Research shows that children who grow up in low income households are more likely to have low incomes as adults, perpetuating a costly cycle. Compared to their higher-income peers, people living in poverty pay less taxes, require more health and justice system services, and are less able to participate in the workforce and the community. These effects ripple, diminishing the strength and flexibility of our workforce, our public systems, our economy and our civil society. Every dollar spent on interventions to combat child poverty, including affordable housing, saves between $3 and $9 down the road in health, justice and social support costs.

Homelessness is also costly. The City of Edmonton spends $2 million annually alone on responding to homeless encampments. Meanwhile, just one person living on the streets can cost taxpayers up to $100,000 a year in emergency room expenses, law enforcement, and other preventable costs. On top of the cost to taxpayers, the strain on our healthcare and justice systems caused by unmet housing need makes it harder for those systems to work as they should. Every dollar spent on Housing First programs, including supportive housing, will save $4 in health care and justice costs.

Affordable Housing as an Economic Stimulus

Job losses related to the COVID-19 pandemic and drop in oil prices has  pushed the Edmonton unemployment rate in excess of 13% as of mid 2020, the highest rate since the mid-1990s. But an investment in 5,000 units of affordable and supportive housing would help create nearly 7000 jobs in construction, real estate, property management, trucking, and healthcare. With the right infrastructure investment, construction of affordable housing in Edmonton will put $452 million into the pockets of working Albertans. 

Creating Conditions for a Strong Economy

Social disorder discourages investment. Loitering, needle debris, derelict properties and other signs of struggle in a particular area can make people feel unsafe, which in turn makes them less likely to frequent, invest in or open businesses in those areas. But social disorder related to homelessness is a symptom of a lack of appropriate housing and support. Our proposal will help address the conditions that create this kind of social disorder and keep Alberta open for business and firing on all economic cylinders.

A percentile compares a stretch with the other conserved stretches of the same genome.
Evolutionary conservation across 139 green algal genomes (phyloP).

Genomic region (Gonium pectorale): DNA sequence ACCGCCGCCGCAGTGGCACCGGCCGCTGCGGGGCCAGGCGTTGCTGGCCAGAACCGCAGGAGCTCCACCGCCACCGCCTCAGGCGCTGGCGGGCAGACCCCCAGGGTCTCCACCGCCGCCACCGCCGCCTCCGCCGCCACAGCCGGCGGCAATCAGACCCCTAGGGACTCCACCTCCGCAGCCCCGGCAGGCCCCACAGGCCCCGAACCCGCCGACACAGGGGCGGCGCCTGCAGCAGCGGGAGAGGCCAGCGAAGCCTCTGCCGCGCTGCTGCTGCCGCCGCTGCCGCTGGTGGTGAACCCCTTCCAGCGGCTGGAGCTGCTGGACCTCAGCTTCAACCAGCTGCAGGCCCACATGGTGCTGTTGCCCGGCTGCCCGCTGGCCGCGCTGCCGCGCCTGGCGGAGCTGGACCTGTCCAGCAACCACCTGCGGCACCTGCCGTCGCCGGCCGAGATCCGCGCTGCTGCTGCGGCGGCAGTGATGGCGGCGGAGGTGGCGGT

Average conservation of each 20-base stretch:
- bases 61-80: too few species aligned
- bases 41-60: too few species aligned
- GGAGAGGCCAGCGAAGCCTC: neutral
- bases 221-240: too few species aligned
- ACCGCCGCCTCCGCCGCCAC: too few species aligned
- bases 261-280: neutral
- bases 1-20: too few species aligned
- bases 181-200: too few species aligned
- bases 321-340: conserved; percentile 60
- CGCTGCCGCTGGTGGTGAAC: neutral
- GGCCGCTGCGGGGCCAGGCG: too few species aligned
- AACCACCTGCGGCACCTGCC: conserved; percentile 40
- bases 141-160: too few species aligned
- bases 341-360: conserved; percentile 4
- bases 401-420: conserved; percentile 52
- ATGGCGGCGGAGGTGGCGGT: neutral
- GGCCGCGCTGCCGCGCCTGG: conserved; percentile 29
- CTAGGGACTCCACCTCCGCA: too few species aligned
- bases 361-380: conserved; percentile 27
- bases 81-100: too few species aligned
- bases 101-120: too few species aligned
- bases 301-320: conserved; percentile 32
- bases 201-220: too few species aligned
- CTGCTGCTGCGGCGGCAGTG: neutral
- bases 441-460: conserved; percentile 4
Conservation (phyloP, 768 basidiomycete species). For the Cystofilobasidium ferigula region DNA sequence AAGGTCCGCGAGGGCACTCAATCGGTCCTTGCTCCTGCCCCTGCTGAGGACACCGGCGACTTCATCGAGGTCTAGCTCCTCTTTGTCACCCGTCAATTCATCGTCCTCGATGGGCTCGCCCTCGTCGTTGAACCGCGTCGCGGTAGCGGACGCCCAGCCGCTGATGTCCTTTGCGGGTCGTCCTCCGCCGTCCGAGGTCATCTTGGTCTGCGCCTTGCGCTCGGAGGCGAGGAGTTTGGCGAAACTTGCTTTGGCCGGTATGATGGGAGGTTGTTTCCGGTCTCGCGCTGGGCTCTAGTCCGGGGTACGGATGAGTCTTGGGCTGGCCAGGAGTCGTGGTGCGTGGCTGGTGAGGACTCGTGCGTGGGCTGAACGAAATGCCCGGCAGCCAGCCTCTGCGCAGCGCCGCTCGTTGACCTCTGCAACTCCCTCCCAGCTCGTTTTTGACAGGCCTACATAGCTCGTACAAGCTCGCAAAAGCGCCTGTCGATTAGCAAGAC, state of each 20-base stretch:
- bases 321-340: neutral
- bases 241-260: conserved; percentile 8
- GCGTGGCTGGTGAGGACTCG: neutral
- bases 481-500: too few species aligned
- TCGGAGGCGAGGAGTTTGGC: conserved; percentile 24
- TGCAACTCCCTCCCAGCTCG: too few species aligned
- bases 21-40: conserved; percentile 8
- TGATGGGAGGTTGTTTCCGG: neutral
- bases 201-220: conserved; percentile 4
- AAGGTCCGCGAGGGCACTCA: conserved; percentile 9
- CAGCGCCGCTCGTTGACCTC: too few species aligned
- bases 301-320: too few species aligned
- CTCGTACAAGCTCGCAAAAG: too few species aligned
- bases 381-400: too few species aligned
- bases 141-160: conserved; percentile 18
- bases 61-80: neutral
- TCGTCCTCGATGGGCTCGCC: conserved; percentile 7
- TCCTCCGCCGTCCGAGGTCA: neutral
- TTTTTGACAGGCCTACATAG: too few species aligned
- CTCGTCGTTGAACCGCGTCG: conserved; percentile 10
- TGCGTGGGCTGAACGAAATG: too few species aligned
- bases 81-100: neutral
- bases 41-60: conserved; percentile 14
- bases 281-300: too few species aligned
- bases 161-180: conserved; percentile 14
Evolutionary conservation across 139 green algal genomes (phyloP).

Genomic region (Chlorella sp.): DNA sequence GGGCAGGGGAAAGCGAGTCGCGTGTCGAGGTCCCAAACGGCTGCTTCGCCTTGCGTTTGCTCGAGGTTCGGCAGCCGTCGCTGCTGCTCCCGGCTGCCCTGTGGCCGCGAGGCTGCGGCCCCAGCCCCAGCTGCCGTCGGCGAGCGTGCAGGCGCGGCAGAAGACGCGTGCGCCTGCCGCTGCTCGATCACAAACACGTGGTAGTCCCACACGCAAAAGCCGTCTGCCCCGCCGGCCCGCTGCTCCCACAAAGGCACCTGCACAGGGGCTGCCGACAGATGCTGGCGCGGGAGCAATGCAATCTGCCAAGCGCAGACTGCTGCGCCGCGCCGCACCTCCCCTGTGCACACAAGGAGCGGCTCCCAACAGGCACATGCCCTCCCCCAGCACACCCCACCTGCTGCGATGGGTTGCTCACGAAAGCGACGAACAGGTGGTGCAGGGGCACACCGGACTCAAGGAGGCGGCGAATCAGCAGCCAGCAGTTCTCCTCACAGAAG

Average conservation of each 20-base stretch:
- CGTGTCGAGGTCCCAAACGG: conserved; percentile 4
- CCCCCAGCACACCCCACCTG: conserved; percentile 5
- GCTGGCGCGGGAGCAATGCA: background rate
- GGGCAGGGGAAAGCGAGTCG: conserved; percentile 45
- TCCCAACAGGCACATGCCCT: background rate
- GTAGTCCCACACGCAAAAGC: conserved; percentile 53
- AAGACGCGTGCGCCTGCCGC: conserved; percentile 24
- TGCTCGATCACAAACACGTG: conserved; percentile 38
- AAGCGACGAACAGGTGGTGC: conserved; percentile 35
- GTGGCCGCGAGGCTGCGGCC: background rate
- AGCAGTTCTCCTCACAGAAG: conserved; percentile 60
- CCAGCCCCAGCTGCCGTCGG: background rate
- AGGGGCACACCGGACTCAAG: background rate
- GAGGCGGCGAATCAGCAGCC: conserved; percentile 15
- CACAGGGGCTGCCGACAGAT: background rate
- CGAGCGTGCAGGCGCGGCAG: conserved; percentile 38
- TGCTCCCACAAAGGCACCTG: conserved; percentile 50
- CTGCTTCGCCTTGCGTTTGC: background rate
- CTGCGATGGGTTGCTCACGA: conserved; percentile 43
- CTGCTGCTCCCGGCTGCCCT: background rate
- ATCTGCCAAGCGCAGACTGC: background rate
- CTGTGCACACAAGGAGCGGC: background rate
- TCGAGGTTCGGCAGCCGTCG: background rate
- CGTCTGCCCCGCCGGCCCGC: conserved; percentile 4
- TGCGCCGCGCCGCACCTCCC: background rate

Affordable housing provides the stability for many Albertans to be able and willing to spend in the local economy. Restaurant servers, small engine repair-persons, retail clerks, hairstylists and barbers are just some examples of hardworking Edmontonians who provide valuable services but still can’t afford a one-bedroom apartment on a single income. 

Investments in affordable housing can have a lasting impact by preventing homelessness, creating jobs, and increasing families’ purchasing power. 

Making Life Better for All

Governments have a major role to play in setting the conditions for “a good life.” Government partnerships with private for-profit and non-profit organizations and collaboration among orders of government are fundamental to fulfilling that role, including providing support for the vulnerable. We agree with the Government of Alberta that P3 partnerships that combine government, private for-profit and non-profit resources pave the way for effective and efficient service delivery. Affordable housing is an area where private contractors and developers, civil society organizations and multiple orders of government can combine our strengths to create a powerful impact that benefits everyone.

About the Edmonton Shovel Ready Working Group

We are leading providers of non-profit housing in Edmonton – and we’ve learned we’re most effective when we all work together. We formed our working group to tackle Edmonton’s urgent need for affordable housing and improve housing services for people and families in Edmonton who need them.

Our group is comprised of primary players in affordable housing provision in Edmonton. We have been collaborating and working hard together for many years to get to this position – and we are ready to go. We aren’t talking about years of planning and consultation – we’re talking about 5000 new affordable housing units in the next five years. With the support of Alberta and Canada, we will make this happen.

Contact Us

We need your support to address the housing crisis in Edmonton.